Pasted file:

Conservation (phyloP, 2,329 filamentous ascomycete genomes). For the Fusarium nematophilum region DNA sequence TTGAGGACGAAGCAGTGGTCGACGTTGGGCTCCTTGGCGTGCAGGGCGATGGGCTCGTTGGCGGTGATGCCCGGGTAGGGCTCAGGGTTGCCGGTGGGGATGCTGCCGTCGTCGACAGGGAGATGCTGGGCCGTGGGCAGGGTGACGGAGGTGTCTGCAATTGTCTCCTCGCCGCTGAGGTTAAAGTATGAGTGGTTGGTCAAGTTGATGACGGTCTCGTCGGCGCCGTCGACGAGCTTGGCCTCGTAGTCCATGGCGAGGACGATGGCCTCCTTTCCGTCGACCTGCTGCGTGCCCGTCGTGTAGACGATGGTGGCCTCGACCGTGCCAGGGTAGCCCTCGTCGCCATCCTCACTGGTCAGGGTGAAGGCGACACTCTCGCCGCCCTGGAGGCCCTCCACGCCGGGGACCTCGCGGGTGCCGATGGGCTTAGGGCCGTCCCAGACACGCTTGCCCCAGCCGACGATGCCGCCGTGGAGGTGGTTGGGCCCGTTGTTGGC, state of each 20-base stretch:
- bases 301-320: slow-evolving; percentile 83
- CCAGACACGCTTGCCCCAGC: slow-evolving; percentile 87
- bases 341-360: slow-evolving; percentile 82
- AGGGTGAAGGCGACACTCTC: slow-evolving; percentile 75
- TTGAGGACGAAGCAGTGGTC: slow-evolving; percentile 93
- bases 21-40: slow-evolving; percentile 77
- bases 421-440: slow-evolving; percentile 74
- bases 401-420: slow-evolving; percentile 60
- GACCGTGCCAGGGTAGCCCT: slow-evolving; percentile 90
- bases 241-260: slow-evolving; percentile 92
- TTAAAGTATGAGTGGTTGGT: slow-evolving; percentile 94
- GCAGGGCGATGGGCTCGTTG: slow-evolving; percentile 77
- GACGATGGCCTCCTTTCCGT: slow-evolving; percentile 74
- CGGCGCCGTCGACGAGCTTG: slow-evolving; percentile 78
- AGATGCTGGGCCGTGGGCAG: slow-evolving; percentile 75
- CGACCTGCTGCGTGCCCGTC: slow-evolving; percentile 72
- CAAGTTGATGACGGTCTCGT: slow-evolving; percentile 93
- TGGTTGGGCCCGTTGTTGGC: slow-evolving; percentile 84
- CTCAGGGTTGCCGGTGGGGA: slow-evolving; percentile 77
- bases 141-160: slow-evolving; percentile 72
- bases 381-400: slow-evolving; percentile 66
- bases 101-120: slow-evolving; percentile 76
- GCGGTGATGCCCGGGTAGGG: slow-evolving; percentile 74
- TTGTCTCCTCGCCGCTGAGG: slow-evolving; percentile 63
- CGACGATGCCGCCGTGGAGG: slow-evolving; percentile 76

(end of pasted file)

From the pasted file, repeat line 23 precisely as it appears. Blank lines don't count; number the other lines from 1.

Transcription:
- bases 101-120: slow-evolving; percentile 76